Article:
Greek Myths: Heracles

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Greek Myths: The Origins | Centaurs | The 12 Olympians | Achilles
Gods of Greek Mythology | Heroes of Greek Mythology | The Trojan War
Heracles | Sirens | Prometheus | Perseus | Pygmalion and Galatea
Jason and the Argonauts | The Children of Nyx | Death and the Underworld


The Greek hero Heracles was known to the Romans as Hercules, and his most well known feature is his enormous strength, which he inherited from his father.

Many of his exploits can be read as being historical representations of actual events, eg the transition from a matriarchal society to a patriarchal one. These include descriptions of earlier ceremonies and rituals and their suppression1.

Birth and childhood of Heracles


Mother = Alcmene2, celibate and pious wife of Amphitryon, off to the wars. She was sulking until he avenged the death of her eight brothers (don't ask!).


Father = Zeus (in disguise, pretending to be her husband Amphitryon, who had by now avenged her brothers)3. Zeus persuaded Helios, the sun-god to take some time off and the moon to go slowly and thus extended the night to 36 hours.


Zeus could not keep his mouth shut and nine months later was boasting that his child was about to be born and that it would be called 'Heracles', literally, 'Glory of Hera' (his wife's name).


Hera was none too pleased on hearing these rumours. Zeus wanted his new son to be High King of the House of Perseus. Hera made him swear an unbreakable oath that any prince born before nightfall would become High King and managed to delay Heracles' birth and bring about the birth of the child of Nicippe, then seven months pregnant and wife of King Sthenelus, who was named Eurystheus.


On finding out that he Eurystheus had been born an hour before Heracles, Zeus fell into a towering rage. Although he could not go back on his oath, and let Heracles rule the House of Perseus, he persuaded Hera to agree to Heracles becoming a god, if he could perform any twelve labours that Eurystheus might set him.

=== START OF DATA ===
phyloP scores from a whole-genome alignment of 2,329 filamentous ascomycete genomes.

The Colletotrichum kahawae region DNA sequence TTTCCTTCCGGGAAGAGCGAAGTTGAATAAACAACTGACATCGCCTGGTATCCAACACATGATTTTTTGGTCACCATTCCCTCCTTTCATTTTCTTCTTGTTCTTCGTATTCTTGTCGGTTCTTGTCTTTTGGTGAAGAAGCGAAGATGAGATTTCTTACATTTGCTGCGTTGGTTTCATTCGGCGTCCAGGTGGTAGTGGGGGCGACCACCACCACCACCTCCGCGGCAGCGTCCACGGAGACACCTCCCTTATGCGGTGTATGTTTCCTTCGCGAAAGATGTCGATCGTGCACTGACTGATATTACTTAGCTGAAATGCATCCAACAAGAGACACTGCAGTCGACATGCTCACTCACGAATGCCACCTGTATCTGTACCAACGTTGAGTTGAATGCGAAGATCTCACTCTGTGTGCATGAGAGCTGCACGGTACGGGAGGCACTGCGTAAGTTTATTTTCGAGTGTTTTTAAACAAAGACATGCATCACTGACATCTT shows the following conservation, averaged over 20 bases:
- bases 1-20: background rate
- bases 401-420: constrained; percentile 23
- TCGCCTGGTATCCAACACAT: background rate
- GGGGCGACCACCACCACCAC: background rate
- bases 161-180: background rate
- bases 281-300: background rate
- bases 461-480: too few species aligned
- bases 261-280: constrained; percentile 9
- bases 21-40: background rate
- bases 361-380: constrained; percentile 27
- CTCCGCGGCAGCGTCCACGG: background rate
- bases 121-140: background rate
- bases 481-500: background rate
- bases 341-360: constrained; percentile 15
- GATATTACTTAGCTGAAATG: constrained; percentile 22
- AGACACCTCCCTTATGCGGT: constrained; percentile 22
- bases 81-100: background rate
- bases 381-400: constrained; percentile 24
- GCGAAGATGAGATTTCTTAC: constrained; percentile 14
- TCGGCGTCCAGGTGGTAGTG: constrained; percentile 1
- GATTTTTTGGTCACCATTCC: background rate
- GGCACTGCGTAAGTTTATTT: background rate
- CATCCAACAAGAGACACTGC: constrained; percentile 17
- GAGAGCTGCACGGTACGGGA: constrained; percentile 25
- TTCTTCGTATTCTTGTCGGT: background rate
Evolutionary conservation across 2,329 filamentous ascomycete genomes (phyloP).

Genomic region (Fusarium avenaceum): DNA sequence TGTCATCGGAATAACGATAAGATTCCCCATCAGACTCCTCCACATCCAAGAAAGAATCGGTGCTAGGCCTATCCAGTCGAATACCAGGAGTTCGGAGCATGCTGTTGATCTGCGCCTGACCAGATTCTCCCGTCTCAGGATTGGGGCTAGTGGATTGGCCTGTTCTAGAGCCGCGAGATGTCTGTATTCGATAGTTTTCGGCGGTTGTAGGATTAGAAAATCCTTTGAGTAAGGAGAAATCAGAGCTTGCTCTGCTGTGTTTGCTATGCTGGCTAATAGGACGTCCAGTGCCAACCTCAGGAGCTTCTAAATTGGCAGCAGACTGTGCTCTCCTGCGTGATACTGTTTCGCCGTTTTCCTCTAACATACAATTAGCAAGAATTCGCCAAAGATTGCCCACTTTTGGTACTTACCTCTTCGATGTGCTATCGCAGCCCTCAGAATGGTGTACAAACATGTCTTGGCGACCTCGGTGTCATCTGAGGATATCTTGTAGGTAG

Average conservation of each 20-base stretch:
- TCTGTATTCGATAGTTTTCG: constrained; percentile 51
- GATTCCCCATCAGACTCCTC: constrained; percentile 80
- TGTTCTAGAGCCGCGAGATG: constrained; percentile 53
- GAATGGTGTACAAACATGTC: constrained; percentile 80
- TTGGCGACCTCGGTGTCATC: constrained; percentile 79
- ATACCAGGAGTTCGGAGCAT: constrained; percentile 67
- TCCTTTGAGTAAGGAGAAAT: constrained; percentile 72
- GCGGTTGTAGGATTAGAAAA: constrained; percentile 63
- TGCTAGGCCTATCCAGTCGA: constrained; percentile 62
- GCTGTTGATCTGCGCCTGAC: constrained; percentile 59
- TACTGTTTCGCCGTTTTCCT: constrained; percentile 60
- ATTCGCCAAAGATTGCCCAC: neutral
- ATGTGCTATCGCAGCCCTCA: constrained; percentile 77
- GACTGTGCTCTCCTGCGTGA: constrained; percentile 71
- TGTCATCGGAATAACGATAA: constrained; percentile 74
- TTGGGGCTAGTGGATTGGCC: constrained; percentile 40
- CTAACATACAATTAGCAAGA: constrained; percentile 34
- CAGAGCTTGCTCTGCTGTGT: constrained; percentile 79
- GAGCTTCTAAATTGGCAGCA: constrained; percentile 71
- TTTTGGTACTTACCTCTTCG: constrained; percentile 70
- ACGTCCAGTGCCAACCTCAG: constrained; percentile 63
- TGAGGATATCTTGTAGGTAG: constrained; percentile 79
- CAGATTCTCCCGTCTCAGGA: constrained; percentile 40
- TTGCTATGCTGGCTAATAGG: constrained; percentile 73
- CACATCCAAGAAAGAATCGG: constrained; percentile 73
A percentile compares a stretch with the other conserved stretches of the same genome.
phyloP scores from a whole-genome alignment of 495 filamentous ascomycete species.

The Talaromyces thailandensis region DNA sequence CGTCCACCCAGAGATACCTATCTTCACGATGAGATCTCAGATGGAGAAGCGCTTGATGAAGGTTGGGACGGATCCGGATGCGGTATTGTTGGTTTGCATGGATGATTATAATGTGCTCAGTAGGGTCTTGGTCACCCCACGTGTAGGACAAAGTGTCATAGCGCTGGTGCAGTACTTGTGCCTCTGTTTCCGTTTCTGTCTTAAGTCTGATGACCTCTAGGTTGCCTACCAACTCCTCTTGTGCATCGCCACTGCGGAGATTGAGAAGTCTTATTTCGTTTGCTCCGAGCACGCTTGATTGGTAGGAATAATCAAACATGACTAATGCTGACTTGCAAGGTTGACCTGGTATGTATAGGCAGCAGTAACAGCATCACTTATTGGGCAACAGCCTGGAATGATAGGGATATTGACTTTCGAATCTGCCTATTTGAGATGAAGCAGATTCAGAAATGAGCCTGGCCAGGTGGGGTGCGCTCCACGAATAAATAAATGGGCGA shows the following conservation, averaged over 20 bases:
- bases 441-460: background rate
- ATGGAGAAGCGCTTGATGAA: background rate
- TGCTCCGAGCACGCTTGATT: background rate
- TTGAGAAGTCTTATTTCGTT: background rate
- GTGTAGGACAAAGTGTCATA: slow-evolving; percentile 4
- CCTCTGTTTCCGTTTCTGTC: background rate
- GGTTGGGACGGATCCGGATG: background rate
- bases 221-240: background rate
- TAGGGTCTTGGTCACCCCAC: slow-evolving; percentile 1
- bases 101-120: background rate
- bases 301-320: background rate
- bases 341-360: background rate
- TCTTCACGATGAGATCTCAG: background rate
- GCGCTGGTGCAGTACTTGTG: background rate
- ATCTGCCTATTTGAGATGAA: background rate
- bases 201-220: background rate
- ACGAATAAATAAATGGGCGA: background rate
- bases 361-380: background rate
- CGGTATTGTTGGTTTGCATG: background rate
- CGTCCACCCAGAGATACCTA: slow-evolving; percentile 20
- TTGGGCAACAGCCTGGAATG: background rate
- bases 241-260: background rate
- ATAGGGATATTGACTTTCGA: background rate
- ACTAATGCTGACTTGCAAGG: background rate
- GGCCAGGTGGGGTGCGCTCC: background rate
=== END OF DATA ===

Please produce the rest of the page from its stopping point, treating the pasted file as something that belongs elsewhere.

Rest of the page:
Exposed in a field by his mother, who feared Hera's jealousy, Heracles was found by Athene (who had been primed by Zeus) and Hera. Put to the breast of Hera, the child sucked so hard that Hera threw him off and a spurt of milk flew into the air, becoming the Milky Way. However, Heracles had now become immortal and was returned to Alcmene by a smiling Athene.


At the age of around 10 months, when Heracles was asleep with his twin brother Iphicles (Amphitryon's actual son, not important to the story), they awoke to find two terrible serpents, who had been sent by Hera to destroy Heracles. Iphicles was terrified, but Heracles was found smiling and strangling both snakes4


Whilst he was growing up, Heracles had good teachers. Amphitryon taught him to ride a chariot. Castor gave him lessons in using weapons and strategy. He was taught boxing, archery (which he was very good at), to sing and play the lyre, literature and augury.


When Heracles was 18, King Thespius, who had 50 daughers, decided that he wanted each one to have a child by Heracles and every night one of the daughers visited him - although some say he bedded the all except one in a single night! The all had one child each, except the oldest and the youngest, who both had twins.


After defeating the enemies of King Creon of Thebes, Heracles was given his eldest daughter, Megara, in marriage as a reward. They had several sons, known as Alcaids. Some say that he had three, four or even eight.

The madness of Heracles


Hera drove Heracles mad and in his madness, he attacked and killed six of his sons, mistaking them for enemies and threw their bodies into a fire, together with two of Iphicles' sons. They had been performing martial arts together.5


The Thebans are said to have held funeral games afterwards in honour of the victims.


Apparently madness is the traditional 'excuse' for the sacrifice the sacred king's boy-surrogates who were burned alive, the actual king being in hiding for 24 hours, before coming out and reclaiming the throne!


When he recovered his sanity, according to some accounts, Heracles approached the Pythoness at Delphi, who advised him to serve Eurystheus for twelve years and to carry out tasks that he might set. Other accounts have the madness happening after his return from Tartarus and say that he killed his wife Megara as well.

The first Labour: the Nemean Lion6


The Nemean or Cleonaean lion was an enormous beast, whose pelt was proof against iron, bronze and stone which was depopulating the neighbourhood of Nemea.


Heracles first tried shooting it with arrows, which bounced off harmlessly, leaving the lion licking its chops, yawning. Next he tried his sword, which bent like lead. The he hit it on the head with his club, which shattered, and left the lion with ringing in its ears. Finally, he started to wrestle with it and it bit off one of his fingers before Heracles choked it to death.


Heracles scratched his head thinking of how to flay it, until he had the bright idea of using its own razer sharp claws. Afterwards, he used the skin as invulnerable armour and its head as a helmet.

The second Labour: the Lernean Hydra7